Former Gov. Jeb Bush sat down with the Wall Street Journal for a lil chitchat, and after getting it out of the way that he would never, ever want to be honored on President's Day, he starts getting hyper-excited about the Swedish education system.
"The idea that somehow Sweden would be the land of innovation, where
private involvement in what was considered a government activity, is
quite shocking to us Americans," Mr. Bush says. "But they're way ahead
of us. They have a totally voucherized system."
Yes, clearly we need a better education system than the current one, especially when former governors are using made-up words such as "voucherized," but is Sweden really the way to go?
The country's population is more than 88 percent indigenous, only 23 percent believe in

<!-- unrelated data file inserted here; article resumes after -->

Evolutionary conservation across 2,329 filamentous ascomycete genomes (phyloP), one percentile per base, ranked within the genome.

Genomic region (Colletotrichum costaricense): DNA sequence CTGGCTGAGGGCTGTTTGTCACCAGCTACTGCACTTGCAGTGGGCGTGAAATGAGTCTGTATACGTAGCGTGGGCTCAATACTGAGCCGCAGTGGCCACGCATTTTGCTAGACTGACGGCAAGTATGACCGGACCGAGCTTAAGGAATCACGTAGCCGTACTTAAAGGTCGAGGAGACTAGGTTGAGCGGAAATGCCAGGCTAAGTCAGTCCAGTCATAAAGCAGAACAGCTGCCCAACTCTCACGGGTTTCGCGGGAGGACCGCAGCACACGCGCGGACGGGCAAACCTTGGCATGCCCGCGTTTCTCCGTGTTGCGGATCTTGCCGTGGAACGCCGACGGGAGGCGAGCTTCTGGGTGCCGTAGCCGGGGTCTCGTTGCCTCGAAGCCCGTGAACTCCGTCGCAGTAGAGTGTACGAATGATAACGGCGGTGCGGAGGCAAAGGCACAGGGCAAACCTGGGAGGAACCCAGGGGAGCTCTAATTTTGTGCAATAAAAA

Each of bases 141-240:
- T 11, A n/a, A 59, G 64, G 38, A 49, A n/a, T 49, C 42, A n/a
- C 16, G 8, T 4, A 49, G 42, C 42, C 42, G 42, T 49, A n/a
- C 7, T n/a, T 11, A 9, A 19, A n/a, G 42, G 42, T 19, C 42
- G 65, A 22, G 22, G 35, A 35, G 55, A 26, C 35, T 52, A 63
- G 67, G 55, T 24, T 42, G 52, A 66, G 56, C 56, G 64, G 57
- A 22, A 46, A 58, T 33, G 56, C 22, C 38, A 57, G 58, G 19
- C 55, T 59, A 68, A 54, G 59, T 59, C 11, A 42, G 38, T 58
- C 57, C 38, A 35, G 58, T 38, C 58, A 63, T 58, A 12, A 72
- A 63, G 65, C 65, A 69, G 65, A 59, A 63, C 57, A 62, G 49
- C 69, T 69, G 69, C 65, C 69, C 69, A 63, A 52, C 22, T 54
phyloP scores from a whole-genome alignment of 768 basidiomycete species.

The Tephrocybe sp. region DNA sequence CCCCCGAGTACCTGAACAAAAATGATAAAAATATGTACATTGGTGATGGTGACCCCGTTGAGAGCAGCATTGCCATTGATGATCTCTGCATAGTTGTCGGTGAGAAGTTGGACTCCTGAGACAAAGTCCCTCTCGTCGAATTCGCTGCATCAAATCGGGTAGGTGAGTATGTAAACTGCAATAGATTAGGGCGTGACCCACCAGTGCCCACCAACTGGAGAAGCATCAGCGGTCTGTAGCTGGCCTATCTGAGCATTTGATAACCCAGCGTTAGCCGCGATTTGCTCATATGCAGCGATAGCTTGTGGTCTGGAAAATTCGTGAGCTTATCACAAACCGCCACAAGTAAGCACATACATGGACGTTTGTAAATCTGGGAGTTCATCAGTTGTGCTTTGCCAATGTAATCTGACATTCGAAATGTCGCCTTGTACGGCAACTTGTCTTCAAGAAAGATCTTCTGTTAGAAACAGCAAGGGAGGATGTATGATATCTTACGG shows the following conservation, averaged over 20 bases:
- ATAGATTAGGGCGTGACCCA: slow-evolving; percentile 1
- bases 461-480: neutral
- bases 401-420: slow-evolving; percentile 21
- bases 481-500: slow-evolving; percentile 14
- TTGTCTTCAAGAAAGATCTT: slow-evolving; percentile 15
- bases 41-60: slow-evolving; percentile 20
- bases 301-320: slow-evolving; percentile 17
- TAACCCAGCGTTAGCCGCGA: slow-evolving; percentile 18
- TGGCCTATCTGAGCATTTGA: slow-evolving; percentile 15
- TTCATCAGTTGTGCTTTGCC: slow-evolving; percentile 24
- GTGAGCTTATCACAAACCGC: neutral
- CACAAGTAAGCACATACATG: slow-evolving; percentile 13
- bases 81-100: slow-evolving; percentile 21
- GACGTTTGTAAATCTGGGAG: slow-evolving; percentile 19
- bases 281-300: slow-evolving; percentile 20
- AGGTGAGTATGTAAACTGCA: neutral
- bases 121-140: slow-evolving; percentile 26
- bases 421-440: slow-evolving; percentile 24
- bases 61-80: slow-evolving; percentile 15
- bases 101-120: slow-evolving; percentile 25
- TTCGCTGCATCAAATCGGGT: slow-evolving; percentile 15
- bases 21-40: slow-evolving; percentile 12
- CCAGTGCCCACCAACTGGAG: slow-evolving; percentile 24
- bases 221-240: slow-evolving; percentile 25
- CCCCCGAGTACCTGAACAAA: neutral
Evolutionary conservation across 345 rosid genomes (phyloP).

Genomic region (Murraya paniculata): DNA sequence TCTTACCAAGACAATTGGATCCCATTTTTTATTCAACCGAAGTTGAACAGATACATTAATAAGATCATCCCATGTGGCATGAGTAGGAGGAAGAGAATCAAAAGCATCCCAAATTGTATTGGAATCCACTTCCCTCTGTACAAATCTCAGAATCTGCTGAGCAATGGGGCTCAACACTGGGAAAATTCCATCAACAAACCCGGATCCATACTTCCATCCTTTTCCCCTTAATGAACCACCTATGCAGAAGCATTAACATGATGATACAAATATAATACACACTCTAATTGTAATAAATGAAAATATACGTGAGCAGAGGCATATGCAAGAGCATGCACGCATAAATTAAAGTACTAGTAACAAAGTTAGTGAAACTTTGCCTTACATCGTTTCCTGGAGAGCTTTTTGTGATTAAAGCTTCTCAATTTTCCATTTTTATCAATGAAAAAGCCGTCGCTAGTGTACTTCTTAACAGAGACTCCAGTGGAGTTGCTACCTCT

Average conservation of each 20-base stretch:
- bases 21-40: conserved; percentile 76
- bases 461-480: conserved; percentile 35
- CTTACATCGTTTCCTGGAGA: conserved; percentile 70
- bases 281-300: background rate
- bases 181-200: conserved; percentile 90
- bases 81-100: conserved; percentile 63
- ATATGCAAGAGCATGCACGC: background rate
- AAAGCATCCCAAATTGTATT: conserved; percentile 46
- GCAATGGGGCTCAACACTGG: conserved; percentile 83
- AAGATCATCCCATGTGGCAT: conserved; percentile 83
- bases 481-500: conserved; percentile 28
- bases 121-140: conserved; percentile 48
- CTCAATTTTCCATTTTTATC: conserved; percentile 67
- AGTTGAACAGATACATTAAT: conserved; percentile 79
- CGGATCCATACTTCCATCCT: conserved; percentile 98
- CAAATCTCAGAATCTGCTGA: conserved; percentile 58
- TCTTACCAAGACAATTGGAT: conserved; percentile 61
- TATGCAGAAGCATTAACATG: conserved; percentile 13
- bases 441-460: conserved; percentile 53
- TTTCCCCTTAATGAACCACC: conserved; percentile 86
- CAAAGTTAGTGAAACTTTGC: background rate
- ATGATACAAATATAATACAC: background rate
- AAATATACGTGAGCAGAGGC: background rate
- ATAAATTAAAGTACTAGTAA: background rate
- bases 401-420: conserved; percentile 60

God (a majority believes in a "spirit force"), and even there some
complain the education system's reliance on for-profit schools has
led to an increase in fundamentalist religious schools and
segregation. Wonder what would happen in the States, where there's more diversity and
the number of religious fundamentalists is higher?
There are some good points to the Swedish education system, such as the fact that
after the age of 16, students can choose either vocational school or a college-prep type of institution, but Jeb has clearly locked on to this system
because of vouchers, vouchers, vouchers!
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Sweden also funds
preschool and college, but since Jeb is remembered for not wanting
to raise taxes to support education, one wonders how he'd fund this